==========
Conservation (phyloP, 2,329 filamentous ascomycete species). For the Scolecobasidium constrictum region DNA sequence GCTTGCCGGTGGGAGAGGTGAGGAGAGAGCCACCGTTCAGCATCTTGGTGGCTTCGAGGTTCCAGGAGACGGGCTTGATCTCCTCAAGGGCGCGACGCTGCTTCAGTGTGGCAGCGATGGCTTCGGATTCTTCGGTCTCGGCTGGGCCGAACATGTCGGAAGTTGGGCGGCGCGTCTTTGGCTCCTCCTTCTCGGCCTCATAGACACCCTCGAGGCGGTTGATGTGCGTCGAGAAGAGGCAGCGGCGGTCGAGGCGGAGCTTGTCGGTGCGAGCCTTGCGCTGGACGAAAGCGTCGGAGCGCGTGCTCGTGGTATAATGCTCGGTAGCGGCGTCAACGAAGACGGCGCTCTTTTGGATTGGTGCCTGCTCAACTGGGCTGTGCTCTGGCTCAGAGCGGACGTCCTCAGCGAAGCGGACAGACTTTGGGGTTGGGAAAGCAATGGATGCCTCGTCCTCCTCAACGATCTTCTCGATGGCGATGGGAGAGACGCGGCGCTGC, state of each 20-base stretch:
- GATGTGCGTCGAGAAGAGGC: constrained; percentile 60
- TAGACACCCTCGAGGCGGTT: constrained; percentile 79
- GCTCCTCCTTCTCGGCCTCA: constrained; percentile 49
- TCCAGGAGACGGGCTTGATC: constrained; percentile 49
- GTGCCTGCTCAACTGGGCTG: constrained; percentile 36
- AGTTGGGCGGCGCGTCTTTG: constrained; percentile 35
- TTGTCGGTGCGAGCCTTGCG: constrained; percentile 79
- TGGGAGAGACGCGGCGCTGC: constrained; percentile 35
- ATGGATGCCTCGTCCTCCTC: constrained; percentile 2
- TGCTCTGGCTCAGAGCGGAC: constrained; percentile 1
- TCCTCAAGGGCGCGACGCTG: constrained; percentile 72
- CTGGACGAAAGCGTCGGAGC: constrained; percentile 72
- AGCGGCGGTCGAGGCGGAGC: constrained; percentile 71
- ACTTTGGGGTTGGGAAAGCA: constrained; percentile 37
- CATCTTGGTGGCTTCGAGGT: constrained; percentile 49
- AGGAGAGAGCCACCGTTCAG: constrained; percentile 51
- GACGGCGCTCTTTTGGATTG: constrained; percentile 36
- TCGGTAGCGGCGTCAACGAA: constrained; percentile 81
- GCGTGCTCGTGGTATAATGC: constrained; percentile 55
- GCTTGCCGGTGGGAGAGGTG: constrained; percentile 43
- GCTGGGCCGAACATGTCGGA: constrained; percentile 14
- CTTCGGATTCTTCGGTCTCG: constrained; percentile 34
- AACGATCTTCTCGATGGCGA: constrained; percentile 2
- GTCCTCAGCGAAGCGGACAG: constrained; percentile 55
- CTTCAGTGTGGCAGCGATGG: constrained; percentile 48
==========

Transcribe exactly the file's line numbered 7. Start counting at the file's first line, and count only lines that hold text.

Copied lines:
- AGTTGGGCGGCGCGTCTTTG: constrained; percentile 35